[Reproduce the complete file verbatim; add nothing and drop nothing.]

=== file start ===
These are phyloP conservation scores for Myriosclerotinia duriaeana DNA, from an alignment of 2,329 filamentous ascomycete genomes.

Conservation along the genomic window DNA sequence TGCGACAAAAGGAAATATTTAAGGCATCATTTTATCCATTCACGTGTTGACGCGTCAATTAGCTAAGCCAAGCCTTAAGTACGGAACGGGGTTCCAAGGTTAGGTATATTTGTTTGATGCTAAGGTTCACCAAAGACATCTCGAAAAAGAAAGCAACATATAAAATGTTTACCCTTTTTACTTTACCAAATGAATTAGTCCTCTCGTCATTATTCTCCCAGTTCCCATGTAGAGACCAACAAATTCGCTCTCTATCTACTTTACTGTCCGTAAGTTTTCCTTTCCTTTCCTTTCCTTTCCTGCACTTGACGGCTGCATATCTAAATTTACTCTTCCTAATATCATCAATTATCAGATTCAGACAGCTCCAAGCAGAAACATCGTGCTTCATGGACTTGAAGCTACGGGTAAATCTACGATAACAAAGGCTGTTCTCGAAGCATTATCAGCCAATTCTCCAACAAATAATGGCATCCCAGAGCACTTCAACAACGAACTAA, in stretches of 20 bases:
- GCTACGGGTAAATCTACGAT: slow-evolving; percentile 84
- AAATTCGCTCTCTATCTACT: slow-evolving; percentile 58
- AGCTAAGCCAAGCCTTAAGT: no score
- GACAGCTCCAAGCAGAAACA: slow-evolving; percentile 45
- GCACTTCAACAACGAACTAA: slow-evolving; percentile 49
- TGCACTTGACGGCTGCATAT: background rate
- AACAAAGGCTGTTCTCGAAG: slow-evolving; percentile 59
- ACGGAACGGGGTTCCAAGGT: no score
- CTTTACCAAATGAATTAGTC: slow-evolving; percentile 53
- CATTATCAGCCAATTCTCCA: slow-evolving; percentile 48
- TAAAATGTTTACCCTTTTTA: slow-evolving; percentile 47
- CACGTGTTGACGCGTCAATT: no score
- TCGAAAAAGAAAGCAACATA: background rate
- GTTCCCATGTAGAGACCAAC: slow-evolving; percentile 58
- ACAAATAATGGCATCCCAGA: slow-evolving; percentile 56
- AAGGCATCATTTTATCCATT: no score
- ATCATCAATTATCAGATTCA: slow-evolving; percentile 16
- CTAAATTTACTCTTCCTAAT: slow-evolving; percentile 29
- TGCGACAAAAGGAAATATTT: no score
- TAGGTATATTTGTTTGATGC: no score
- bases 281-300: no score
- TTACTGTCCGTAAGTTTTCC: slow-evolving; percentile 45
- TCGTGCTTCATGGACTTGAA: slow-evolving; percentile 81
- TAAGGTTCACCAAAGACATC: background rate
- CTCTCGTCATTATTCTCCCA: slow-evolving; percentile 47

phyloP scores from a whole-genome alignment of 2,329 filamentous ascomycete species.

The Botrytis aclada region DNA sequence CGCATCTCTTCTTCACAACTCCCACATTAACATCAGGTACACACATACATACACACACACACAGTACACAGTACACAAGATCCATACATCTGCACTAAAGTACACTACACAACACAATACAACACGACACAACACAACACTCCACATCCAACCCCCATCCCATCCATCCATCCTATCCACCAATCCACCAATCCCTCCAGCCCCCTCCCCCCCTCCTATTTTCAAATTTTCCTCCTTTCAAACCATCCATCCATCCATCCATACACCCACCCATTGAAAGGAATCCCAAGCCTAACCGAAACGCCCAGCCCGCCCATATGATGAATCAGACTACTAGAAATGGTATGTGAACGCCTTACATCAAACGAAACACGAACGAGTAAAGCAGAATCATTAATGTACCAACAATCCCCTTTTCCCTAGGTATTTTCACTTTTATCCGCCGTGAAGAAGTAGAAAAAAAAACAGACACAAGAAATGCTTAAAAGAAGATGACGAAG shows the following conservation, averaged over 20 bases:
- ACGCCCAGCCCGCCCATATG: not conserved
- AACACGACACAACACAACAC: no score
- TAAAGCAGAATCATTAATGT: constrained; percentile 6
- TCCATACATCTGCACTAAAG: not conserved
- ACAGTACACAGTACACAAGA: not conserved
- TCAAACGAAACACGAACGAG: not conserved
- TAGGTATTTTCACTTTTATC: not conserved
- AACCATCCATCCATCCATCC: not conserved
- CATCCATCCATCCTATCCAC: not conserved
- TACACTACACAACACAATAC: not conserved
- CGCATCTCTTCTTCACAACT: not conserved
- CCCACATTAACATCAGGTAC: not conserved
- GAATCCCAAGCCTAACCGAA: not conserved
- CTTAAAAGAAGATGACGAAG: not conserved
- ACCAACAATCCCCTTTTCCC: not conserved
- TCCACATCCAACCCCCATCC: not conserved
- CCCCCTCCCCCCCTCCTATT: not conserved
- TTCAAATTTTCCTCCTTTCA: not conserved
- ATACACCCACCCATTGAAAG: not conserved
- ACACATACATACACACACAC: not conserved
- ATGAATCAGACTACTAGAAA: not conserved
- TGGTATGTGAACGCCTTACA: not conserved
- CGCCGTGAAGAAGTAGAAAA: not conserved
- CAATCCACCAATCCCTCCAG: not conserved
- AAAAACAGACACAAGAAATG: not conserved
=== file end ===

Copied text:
These are phyloP conservation scores for Myriosclerotinia duriaeana DNA, from an alignment of 2,329 filamentous ascomycete genomes.

Conservation along the genomic window DNA sequence TGCGACAAAAGGAAATATTTAAGGCATCATTTTATCCATTCACGTGTTGACGCGTCAATTAGCTAAGCCAAGCCTTAAGTACGGAACGGGGTTCCAAGGTTAGGTATATTTGTTTGATGCTAAGGTTCACCAAAGACATCTCGAAAAAGAAAGCAACATATAAAATGTTTACCCTTTTTACTTTACCAAATGAATTAGTCCTCTCGTCATTATTCTCCCAGTTCCCATGTAGAGACCAACAAATTCGCTCTCTATCTACTTTACTGTCCGTAAGTTTTCCTTTCCTTTCCTTTCCTTTCCTGCACTTGACGGCTGCATATCTAAATTTACTCTTCCTAATATCATCAATTATCAGATTCAGACAGCTCCAAGCAGAAACATCGTGCTTCATGGACTTGAAGCTACGGGTAAATCTACGATAACAAAGGCTGTTCTCGAAGCATTATCAGCCAATTCTCCAACAAATAATGGCATCCCAGAGCACTTCAACAACGAACTAA, in stretches of 20 bases:
- GCTACGGGTAAATCTACGAT: slow-evolving; percentile 84
- AAATTCGCTCTCTATCTACT: slow-evolving; percentile 58
- AGCTAAGCCAAGCCTTAAGT: no score
- GACAGCTCCAAGCAGAAACA: slow-evolving; percentile 45
- GCACTTCAACAACGAACTAA: slow-evolving; percentile 49
- TGCACTTGACGGCTGCATAT: background rate
- AACAAAGGCTGTTCTCGAAG: slow-evolving; percentile 59
- ACGGAACGGGGTTCCAAGGT: no score
- CTTTACCAAATGAATTAGTC: slow-evolving; percentile 53
- CATTATCAGCCAATTCTCCA: slow-evolving; percentile 48
- TAAAATGTTTACCCTTTTTA: slow-evolving; percentile 47
- CACGTGTTGACGCGTCAATT: no score
- TCGAAAAAGAAAGCAACATA: background rate
- GTTCCCATGTAGAGACCAAC: slow-evolving; percentile 58
- ACAAATAATGGCATCCCAGA: slow-evolving; percentile 56
- AAGGCATCATTTTATCCATT: no score
- ATCATCAATTATCAGATTCA: slow-evolving; percentile 16
- CTAAATTTACTCTTCCTAAT: slow-evolving; percentile 29
- TGCGACAAAAGGAAATATTT: no score
- TAGGTATATTTGTTTGATGC: no score
- bases 281-300: no score
- TTACTGTCCGTAAGTTTTCC: slow-evolving; percentile 45
- TCGTGCTTCATGGACTTGAA: slow-evolving; percentile 81
- TAAGGTTCACCAAAGACATC: background rate
- CTCTCGTCATTATTCTCCCA: slow-evolving; percentile 47

phyloP scores from a whole-genome alignment of 2,329 filamentous ascomycete species.

The Botrytis aclada region DNA sequence CGCATCTCTTCTTCACAACTCCCACATTAACATCAGGTACACACATACATACACACACACACAGTACACAGTACACAAGATCCATACATCTGCACTAAAGTACACTACACAACACAATACAACACGACACAACACAACACTCCACATCCAACCCCCATCCCATCCATCCATCCTATCCACCAATCCACCAATCCCTCCAGCCCCCTCCCCCCCTCCTATTTTCAAATTTTCCTCCTTTCAAACCATCCATCCATCCATCCATACACCCACCCATTGAAAGGAATCCCAAGCCTAACCGAAACGCCCAGCCCGCCCATATGATGAATCAGACTACTAGAAATGGTATGTGAACGCCTTACATCAAACGAAACACGAACGAGTAAAGCAGAATCATTAATGTACCAACAATCCCCTTTTCCCTAGGTATTTTCACTTTTATCCGCCGTGAAGAAGTAGAAAAAAAAACAGACACAAGAAATGCTTAAAAGAAGATGACGAAG shows the following conservation, averaged over 20 bases:
- ACGCCCAGCCCGCCCATATG: not conserved
- AACACGACACAACACAACAC: no score
- TAAAGCAGAATCATTAATGT: constrained; percentile 6
- TCCATACATCTGCACTAAAG: not conserved
- ACAGTACACAGTACACAAGA: not conserved
- TCAAACGAAACACGAACGAG: not conserved
- TAGGTATTTTCACTTTTATC: not conserved
- AACCATCCATCCATCCATCC: not conserved
- CATCCATCCATCCTATCCAC: not conserved
- TACACTACACAACACAATAC: not conserved
- CGCATCTCTTCTTCACAACT: not conserved
- CCCACATTAACATCAGGTAC: not conserved
- GAATCCCAAGCCTAACCGAA: not conserved
- CTTAAAAGAAGATGACGAAG: not conserved
- ACCAACAATCCCCTTTTCCC: not conserved
- TCCACATCCAACCCCCATCC: not conserved
- CCCCCTCCCCCCCTCCTATT: not conserved
- TTCAAATTTTCCTCCTTTCA: not conserved
- ATACACCCACCCATTGAAAG: not conserved
- ACACATACATACACACACAC: not conserved
- ATGAATCAGACTACTAGAAA: not conserved
- TGGTATGTGAACGCCTTACA: not conserved
- CGCCGTGAAGAAGTAGAAAA: not conserved
- CAATCCACCAATCCCTCCAG: not conserved
- AAAAACAGACACAAGAAATG: not conserved